The Life Artistic
by Dan LaVigne
Releasing the Buddha
I'm not a Buddhist, but I borrow from various ideas and traditions. I collect meta-physical tid bits, devotional stories, and burn the occasional stick of incense. While this might not make me devoutly religious, it adds a spiritual component to my life which helps to make me a more rounded person. In the day to day it aids in mitigating some of the stuff I have trouble with; the negativity, injustices, hurts, and caveman emotions I can fall victim to. It takes me out of the relentless drum beat of 'me, me, me,' and keeps me grateful. But as an
, spirituality engages a paradox whereby I, the creator, marketer, and editor-in-charge of MY BRAND, surrenders that responsibility and trusts instead in something that I cannot touch or prove; something that takes up where the baggage leaves off.
Silver and Satin 8x10 oil on board
What do I mean by 'baggage'? Ego is baggage. Fear is baggage. What-Other-People-Think is baggage. I think sometimes we might actually wreck an artwork on purpose. Maybe we don't think we deserve to do something good. If we made a truly great painting, then we would have to live up to it, and what would come after that? We don't want to rock the boat, or cause the people who expect one kind of artwork to suddenly have to adjust to another, even if it's better. They might begin to think that they misplaced their confidence in us. Thoughts like these are like the dead man switch on a train engine, they put the brakes on whether we want them to or not. Beginning an artwork with the faith that you are on a path, and not a tightrope, can make all the difference.
I don't mean to imply here that the painting process can become a nonchalant thing you're supposed to do wearing a blindfold. Anything but; it is informed by hard learned lessons and a plan of action- a get in, get it on, and get out strategy. But without faith that something good might happen, then what's the point of even beginning? So let us build on that. I would like to put forward to you that in our best creative moments something profoundly spiritual is happening; a surrender of self and a casting of consequences to the wind. For today, I'll call it releasing the Buddha but I am sure it has been known by many names over many centuries. Like meditation, this state of mind can be honed and ultimately summoned at will. Everything we have talked about in this book so far, whether it was technique, or personal style, or picking the right colors and elements as we prepare to make art, has been underpinned by the idea of finding and occupying a zone that allows for the arrival of the transcendent. William Joyce thought of it this way:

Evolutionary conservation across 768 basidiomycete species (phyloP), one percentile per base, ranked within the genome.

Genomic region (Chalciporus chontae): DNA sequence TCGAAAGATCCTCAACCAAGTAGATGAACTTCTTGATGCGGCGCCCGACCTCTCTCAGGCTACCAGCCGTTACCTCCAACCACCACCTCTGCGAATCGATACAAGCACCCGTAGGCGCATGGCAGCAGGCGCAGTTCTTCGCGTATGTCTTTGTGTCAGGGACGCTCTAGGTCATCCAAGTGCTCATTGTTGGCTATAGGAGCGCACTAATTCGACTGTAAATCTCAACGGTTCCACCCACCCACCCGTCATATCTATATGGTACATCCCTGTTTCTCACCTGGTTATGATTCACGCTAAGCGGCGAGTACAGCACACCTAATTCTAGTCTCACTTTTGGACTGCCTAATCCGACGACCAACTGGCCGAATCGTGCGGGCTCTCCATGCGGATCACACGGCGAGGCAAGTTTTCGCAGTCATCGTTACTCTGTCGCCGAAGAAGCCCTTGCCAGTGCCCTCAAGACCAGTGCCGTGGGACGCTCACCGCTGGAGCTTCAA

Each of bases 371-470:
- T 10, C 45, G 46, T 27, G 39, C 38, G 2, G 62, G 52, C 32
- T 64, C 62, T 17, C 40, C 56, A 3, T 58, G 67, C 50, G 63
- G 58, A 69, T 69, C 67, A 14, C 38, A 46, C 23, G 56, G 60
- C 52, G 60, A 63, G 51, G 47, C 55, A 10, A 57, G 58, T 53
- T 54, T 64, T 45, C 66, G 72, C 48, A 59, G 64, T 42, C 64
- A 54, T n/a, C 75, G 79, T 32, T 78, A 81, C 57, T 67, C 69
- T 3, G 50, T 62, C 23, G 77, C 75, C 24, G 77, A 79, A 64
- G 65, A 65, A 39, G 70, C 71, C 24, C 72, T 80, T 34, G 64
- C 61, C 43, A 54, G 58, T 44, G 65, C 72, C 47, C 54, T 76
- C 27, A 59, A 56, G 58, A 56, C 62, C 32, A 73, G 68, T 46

'The way to success, as vouched by innumerable authentic personal narrations, is by surrender. Passivity, not activity; relaxation, not intentness.... let go your hold, resign the care of your destiny to higher powers, be genuinely indifferent as to what becomes of it all, and you will find not only that you gain a perfect inward relief, but often the particular goods you sincerely thought you were renouncing...'
Ironic, no? But think about it. What if there were no mistakes? What if there were no bad strokes? What if every color you mixed was downright pure in its own perfection? What if as you stood before the easel you felt only one sensation; an extended low voltage hum as you responded to your subject? The work you make is informed, yet open to any changes that may arise. Your attention does not over-celebrate the good nor over-concern itself with the less good. You are watching everything happen not quite from outside yourself, (because that would be hypnosis and we're not doing that,) but with all the governors turned off. The caution, the courtesy, the common sense we employ when we are say, pushing a shopping cart down a crowded aisle are not engaged as they usually are. There is nothing to bump into, no one to apologize to, and nothing to avoid; only the gentle coaxing of two or three visual ideas that might congeal into a nice interconnected whole or might not. We are dropping the judgment and any and all expectations, even the expectation that all this letting go will actually result in something. We become like water wheels or wind mills, simple devices run by the energies flowing past them. We abandon the idea of what we are painting; boat, house, niece, sunrise, looking only for the right color and where that blob of color belongs. Then the one next to it, and the one next to that, and on and on.
The important thing is that as you go along in this way you are not asleep, far from it. Your steady calm is just the result of a surety that it is all leading somewhere, and that we will find out what that is when we get there. After all, what have you got to lose? It not like you're one of the first Aboriginal settlers who set sail for Australia from thousands of miles away with no proof that the new land even existed. What is your little painting experiment compared to that? Drop the baggage and engage the spiritual paradox: that when you don't give a damn, things have a way of coming to you.